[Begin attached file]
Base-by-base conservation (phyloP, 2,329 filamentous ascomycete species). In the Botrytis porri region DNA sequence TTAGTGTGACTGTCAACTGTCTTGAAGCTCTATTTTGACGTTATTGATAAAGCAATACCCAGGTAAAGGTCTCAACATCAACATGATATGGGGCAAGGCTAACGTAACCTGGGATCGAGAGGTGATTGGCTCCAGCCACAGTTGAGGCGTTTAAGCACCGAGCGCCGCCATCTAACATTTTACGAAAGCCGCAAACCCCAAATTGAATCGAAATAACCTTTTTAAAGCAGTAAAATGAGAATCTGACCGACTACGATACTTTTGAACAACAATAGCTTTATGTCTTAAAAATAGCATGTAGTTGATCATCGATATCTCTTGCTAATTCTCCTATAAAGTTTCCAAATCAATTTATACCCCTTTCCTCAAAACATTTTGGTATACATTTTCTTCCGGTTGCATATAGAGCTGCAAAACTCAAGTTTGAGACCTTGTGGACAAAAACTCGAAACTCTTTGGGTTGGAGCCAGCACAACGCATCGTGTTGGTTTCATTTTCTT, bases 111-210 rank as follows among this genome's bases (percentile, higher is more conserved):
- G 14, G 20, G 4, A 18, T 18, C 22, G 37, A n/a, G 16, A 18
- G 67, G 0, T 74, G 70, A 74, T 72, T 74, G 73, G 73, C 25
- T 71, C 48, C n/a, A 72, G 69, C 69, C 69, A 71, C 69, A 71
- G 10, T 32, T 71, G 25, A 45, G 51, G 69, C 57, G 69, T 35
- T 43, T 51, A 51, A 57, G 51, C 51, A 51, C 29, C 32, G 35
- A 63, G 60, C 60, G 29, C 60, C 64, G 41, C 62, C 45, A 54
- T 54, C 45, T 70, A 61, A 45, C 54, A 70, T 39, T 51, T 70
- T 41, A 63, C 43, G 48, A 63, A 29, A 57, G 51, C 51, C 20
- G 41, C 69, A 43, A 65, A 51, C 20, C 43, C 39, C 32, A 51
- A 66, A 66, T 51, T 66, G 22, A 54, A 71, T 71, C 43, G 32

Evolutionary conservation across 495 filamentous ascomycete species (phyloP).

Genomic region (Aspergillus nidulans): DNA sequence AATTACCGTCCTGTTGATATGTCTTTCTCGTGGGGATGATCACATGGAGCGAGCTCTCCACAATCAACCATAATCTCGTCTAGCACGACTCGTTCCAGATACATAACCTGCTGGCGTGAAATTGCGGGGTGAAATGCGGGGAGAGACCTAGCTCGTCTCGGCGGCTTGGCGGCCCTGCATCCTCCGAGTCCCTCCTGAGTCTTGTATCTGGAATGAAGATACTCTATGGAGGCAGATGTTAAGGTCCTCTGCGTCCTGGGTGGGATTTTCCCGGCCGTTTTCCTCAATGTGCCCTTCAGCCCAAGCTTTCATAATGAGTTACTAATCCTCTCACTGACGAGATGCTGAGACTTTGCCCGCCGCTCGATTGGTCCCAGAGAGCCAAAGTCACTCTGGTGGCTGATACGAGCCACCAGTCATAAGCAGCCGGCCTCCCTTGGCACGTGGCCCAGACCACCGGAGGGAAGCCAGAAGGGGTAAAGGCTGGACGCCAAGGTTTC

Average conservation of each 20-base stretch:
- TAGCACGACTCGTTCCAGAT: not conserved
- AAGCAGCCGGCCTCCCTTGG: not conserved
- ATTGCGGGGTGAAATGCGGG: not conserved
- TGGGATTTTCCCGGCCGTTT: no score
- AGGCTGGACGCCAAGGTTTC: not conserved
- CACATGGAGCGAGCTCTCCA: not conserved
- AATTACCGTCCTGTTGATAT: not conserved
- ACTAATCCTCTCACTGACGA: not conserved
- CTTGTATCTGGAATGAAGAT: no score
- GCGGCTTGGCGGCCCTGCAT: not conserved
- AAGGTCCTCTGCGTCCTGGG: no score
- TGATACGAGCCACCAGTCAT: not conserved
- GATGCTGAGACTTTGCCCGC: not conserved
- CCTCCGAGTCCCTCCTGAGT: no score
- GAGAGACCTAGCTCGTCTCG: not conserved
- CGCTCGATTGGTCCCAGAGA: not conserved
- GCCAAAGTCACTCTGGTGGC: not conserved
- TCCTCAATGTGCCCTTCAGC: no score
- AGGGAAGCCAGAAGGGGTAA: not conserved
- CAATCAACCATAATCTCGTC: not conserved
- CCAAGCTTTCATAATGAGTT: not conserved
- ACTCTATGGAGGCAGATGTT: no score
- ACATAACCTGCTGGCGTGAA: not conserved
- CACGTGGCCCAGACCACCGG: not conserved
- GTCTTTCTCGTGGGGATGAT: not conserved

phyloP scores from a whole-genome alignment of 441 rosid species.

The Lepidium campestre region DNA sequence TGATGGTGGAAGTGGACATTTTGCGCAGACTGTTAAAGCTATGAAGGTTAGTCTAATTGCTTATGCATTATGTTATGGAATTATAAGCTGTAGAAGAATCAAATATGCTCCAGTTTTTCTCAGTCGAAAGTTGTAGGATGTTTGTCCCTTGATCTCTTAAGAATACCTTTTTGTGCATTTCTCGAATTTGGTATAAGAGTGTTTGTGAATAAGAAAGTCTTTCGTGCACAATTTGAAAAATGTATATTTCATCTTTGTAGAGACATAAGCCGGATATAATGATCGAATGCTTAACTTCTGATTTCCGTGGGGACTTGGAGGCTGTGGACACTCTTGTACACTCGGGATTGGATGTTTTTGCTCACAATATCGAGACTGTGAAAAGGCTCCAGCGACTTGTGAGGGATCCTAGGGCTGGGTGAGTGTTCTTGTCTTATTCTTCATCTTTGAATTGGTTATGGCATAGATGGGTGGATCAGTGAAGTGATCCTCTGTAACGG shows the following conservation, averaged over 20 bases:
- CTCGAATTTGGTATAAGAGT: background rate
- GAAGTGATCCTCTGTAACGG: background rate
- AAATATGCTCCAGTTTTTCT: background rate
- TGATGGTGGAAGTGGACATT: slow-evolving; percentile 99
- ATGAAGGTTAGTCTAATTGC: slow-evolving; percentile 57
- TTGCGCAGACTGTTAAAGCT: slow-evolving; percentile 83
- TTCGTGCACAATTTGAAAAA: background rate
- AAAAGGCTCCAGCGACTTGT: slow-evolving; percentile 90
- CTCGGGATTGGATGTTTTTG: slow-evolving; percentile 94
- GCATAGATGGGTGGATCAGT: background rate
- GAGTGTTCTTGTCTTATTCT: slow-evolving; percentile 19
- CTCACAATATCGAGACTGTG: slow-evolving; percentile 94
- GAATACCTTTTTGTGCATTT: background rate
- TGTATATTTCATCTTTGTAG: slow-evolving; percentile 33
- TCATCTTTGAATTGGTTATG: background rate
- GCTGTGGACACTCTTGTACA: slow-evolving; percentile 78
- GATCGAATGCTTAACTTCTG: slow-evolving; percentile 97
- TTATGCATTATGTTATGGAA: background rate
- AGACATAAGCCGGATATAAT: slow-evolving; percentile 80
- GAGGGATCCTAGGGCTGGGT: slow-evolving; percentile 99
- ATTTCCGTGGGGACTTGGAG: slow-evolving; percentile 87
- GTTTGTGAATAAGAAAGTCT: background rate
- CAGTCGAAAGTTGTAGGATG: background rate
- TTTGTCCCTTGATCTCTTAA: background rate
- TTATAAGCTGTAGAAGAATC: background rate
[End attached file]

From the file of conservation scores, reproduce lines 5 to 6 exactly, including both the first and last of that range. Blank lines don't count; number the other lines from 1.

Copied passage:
- G 10, T 32, T 71, G 25, A 45, G 51, G 69, C 57, G 69, T 35
- T 43, T 51, A 51, A 57, G 51, C 51, A 51, C 29, C 32, G 35